On Tuesday, May 31, at 4:30 pm in The Moore Theater of the Hop, at the annual Arts at Dartmouth Awards, about 75 Dartmouth students will receive awards for special achievements in the performing and visual arts, and film and media. It’s a free event, and includes a reprise of the musical number All That Jazz from the Department of Theater’s stellar winter 2016 production of Chicago; the screenings of two short student-made films; and remarks by this year’s guest of honor, Michael Rafter ’82, an Emmy award-winning television and Broadway music director.
LIZZY ROGERS ’16, winner of this year’s James Joseph Kaplan Filmmaker of the Year Award, was already an animation geek when she came to Dartmouth, including being a devotee of the bonus features on DVDs that reveal how the likes of Tim Burton and Pixar artists create their magic. Studying animation at Dartmouth, however, seemed out of the question because she wasn’t a confident in drawing.
“I was going to study anthropology or archeology and become a professor, and maybe do a minor in film for fun if I had time,” she recalled recently. She went to the Film & Media Studies open house and saw there was an animation course with Jodie Mack. “I said to her, ‘Professor, I would love to take your course—but maybe a little later, after I’ve taken some drawing courses. She said, ‘No, no, you don’t need to know how to draw—here, look at this person and this person and this person. I’m sure you can do animation right now. You’re in my class.’ If you’ve ever met Jody, you know that’s the energy. I went to her studio and never left.”
Rogers has also been a part of the student Shakespeare group The Dartmouth Rude Mechanicals and has designed projections for theater productions.
Mack’s films make extensive use of collage and actual film, and a hands-on, frame-by-frame method involving a simple animation stand, in which a camera is fixed above a surface on which the animation objects are manipulated. Rogers’ films combine this low-tech approach with digital image manipulation.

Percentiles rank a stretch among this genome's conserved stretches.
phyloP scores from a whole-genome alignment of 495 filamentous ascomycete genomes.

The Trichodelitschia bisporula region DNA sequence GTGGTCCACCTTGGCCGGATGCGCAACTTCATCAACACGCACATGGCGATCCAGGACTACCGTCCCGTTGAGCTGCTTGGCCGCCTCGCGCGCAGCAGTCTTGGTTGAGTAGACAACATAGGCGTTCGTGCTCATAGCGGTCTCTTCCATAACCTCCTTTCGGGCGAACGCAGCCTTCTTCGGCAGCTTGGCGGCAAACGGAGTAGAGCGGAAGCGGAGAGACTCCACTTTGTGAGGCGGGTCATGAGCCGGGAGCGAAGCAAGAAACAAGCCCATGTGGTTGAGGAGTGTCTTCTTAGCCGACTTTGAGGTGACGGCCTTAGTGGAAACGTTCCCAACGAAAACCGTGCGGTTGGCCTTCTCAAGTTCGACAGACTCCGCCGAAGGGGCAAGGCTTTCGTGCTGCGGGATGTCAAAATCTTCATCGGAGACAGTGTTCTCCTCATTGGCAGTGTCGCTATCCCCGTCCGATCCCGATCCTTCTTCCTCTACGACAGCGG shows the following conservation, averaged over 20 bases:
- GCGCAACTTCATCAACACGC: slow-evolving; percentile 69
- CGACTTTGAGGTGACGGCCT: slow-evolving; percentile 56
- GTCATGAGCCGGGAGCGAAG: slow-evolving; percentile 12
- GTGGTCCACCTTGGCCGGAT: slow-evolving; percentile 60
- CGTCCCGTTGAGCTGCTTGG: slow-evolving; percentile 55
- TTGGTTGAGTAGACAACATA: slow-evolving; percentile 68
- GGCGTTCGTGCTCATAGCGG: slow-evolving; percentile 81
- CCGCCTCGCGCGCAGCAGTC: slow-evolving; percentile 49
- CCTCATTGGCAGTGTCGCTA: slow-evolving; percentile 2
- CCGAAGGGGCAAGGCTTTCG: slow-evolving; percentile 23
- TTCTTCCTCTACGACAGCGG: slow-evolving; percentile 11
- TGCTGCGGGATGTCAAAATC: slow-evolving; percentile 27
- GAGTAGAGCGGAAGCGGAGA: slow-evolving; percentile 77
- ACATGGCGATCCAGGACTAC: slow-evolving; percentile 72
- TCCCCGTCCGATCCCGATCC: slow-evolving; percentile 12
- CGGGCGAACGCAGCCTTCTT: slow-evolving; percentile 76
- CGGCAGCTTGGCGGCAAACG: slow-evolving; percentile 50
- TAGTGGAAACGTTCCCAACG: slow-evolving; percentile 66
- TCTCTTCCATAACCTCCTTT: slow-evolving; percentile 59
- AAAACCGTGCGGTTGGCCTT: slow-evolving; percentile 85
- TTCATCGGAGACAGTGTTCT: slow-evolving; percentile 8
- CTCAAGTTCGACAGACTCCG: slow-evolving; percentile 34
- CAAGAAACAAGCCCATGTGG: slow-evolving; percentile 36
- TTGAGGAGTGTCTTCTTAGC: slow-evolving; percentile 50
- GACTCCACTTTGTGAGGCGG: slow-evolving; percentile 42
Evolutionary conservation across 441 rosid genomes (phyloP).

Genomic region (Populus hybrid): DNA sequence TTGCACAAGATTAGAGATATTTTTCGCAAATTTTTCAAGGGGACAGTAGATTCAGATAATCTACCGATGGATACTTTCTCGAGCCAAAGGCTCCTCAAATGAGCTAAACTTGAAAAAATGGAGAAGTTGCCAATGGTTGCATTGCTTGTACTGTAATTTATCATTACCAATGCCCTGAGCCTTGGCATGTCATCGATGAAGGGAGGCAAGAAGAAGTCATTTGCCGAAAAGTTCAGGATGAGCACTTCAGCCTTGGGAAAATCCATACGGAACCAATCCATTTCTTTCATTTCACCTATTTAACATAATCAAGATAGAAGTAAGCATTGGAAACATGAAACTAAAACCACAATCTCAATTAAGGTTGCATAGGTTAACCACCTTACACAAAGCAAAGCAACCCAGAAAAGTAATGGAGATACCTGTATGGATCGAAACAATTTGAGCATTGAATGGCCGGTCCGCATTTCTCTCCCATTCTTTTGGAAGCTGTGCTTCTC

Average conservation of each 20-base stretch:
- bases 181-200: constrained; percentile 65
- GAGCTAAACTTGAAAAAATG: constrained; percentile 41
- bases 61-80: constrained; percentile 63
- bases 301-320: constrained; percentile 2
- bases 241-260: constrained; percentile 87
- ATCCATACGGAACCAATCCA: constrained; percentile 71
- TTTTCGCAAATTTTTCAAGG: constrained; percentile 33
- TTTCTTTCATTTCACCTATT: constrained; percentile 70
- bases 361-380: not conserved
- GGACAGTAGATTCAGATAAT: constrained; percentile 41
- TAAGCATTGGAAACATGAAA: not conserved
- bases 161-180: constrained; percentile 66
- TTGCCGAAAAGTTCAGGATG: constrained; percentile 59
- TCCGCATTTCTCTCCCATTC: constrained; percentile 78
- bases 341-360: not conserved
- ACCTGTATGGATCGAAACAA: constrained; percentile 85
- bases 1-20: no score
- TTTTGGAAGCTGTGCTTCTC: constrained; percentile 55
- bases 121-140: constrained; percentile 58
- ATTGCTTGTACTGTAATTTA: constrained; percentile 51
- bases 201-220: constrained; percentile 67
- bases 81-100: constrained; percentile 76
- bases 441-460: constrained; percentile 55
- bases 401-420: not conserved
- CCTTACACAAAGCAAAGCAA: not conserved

Rogers is unabashed in saying she hopes to follow in Mack’s footsteps and go to graduate school, teach animation at university and make experimental films. She has made a good start: she has served as a TA in Mack’s class, helping fellow students dive into the meticulous work and wide-open possibilities of animation.
“Jodie is really the one who has helped shape my experience here in incredible ways. She’s my mentor, she’s my friend, she’s my professor. I don’t know what she saw in that freshman, but I’m glad she did.”
A number of Rogers’ films have been shown at festivals, including The Indie Grits Festival in Columbia, SC, April 2015, and the White River Indie Films festival this May in White River Junction, VT, and her film A Lyric, a tender, fierce rendering of the T.S. Eliot poem of the same name, will be shown at the Arts Awards. Later that evening, her culminating film project will be shown at 7 pm in the Loew Auditorium of the Black Family Visual Arts Center. The screening is free and open to the public.
Next year, look for Rogers at the Jones Media Center where she has a one-year fellowship and will be helping patrons and students use digital media, and putting on workshops as well as doing her own work. Although Jones specializes in digital media, they are excited about Rogers’ love of the handmade and are interested how she might influence what they offer. And, yes, that probably includes installing an animation stand.